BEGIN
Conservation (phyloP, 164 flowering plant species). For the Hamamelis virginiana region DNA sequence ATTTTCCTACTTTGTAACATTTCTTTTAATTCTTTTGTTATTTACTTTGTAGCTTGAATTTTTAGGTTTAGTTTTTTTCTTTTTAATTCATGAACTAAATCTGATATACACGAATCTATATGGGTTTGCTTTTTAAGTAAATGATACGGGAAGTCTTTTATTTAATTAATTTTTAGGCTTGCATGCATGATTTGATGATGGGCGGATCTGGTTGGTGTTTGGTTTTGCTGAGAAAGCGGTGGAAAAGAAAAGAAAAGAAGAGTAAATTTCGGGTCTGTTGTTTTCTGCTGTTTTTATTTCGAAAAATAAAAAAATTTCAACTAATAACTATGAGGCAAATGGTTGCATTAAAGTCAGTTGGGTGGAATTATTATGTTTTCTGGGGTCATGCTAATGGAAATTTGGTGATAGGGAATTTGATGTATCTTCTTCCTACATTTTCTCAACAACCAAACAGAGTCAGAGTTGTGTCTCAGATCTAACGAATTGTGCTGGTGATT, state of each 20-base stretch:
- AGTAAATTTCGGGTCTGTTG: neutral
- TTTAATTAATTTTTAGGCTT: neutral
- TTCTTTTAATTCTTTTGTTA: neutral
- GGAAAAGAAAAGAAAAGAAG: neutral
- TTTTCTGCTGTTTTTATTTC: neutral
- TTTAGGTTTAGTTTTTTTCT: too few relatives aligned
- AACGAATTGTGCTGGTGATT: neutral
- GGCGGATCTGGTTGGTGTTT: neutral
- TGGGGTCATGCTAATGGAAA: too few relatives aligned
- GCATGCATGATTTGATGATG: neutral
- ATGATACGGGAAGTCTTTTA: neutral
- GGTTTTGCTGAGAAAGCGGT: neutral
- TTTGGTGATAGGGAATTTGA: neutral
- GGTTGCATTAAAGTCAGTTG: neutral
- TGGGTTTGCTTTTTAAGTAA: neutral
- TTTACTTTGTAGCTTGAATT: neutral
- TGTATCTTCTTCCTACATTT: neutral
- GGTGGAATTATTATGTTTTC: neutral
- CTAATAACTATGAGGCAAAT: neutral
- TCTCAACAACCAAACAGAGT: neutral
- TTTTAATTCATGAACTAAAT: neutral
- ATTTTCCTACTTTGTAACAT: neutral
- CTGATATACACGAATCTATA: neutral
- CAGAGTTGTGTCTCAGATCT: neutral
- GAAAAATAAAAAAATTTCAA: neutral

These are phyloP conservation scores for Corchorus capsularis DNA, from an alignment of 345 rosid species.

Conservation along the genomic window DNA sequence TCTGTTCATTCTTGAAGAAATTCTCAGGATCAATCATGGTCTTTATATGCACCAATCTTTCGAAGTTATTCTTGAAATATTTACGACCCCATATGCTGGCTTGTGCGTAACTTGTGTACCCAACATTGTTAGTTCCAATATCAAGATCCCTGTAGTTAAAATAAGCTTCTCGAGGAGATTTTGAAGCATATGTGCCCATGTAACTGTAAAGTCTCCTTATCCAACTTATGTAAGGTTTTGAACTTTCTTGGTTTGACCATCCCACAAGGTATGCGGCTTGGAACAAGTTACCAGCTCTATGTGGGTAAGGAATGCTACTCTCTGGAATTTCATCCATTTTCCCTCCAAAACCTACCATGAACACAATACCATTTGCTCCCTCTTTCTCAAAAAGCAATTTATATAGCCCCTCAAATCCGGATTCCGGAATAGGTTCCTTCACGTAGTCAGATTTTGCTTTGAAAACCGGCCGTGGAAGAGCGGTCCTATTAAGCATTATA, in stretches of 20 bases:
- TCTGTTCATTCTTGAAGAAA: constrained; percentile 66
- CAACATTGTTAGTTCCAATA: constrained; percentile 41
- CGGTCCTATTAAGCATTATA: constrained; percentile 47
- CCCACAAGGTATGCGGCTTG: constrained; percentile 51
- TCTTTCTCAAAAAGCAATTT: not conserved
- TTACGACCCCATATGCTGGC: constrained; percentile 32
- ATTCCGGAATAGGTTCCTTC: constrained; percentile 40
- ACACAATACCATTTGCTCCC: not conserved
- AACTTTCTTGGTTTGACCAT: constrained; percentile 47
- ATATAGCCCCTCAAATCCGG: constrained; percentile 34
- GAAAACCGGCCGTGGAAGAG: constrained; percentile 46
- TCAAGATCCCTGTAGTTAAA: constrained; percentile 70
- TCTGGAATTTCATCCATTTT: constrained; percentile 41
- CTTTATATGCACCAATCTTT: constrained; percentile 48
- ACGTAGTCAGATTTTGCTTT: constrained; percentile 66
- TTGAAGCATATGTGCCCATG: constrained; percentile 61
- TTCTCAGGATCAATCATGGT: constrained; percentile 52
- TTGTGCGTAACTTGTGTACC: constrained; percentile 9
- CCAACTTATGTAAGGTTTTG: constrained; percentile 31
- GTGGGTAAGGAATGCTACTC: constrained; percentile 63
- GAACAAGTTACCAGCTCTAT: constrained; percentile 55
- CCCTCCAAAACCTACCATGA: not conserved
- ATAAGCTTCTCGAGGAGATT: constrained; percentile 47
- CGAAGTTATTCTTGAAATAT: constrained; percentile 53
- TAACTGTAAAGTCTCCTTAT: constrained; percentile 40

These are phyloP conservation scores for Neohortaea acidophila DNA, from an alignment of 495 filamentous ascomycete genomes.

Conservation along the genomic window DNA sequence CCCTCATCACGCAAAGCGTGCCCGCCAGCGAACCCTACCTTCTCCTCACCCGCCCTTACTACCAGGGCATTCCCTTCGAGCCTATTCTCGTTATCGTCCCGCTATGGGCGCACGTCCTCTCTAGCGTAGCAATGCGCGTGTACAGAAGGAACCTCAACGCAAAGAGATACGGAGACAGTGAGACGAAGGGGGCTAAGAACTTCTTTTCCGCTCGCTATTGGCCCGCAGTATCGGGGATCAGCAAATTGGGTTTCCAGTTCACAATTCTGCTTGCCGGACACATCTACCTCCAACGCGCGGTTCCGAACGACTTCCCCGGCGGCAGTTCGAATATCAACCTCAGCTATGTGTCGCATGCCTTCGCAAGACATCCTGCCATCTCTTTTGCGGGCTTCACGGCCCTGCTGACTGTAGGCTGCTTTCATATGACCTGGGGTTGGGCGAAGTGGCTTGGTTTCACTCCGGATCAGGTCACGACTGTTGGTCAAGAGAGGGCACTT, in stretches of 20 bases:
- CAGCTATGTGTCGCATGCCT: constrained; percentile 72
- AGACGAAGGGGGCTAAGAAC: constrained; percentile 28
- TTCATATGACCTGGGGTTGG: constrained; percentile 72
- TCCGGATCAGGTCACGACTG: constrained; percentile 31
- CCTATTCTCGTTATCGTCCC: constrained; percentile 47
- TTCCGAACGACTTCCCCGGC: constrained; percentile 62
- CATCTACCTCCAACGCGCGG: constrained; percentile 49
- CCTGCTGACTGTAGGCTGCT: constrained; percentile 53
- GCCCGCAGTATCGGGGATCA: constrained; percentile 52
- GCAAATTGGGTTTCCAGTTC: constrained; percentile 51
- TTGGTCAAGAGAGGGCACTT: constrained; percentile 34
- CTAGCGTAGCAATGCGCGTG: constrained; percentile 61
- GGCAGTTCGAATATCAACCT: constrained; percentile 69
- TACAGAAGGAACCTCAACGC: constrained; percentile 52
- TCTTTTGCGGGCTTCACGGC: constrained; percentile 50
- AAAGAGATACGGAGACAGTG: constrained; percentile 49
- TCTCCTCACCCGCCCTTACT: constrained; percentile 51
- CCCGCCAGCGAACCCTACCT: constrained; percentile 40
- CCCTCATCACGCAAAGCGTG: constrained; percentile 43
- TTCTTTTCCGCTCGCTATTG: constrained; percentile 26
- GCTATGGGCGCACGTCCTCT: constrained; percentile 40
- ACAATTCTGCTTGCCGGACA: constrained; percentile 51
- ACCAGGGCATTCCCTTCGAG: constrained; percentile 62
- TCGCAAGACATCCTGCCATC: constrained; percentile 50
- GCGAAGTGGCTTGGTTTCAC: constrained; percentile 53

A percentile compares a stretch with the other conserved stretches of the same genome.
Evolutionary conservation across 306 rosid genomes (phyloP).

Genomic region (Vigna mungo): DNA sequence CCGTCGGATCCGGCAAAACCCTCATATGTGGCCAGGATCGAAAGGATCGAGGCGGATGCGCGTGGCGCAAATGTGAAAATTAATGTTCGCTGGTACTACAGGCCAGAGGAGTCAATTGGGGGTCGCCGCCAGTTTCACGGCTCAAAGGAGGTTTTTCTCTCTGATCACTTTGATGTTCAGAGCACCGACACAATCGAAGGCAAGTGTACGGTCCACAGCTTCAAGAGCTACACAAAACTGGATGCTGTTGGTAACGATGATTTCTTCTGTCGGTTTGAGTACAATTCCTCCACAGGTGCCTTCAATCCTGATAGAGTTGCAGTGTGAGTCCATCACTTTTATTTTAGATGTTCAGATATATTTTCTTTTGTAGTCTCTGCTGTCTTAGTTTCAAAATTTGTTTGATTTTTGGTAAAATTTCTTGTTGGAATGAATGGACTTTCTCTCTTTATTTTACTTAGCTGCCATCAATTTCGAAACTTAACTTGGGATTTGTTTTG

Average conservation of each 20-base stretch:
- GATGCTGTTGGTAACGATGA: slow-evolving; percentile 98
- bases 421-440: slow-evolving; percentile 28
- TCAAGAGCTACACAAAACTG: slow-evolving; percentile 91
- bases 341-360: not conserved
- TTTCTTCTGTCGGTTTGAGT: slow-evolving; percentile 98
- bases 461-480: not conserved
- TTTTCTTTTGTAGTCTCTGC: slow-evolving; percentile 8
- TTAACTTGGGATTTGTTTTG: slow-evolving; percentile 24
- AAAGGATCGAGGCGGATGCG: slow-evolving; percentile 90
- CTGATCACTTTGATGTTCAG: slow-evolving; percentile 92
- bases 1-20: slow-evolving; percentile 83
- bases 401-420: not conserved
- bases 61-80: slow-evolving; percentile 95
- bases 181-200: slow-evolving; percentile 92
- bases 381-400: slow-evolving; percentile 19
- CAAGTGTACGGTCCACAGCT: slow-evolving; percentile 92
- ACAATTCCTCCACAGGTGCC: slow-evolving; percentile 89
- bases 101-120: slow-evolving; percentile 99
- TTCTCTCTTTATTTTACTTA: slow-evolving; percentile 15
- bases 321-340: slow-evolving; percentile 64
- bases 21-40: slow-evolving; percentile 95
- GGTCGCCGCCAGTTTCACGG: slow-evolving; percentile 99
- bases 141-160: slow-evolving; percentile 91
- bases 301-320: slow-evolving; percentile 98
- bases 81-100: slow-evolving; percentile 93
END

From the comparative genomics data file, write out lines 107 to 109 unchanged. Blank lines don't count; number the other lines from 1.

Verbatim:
- bases 141-160: slow-evolving; percentile 91
- bases 301-320: slow-evolving; percentile 98
- bases 81-100: slow-evolving; percentile 93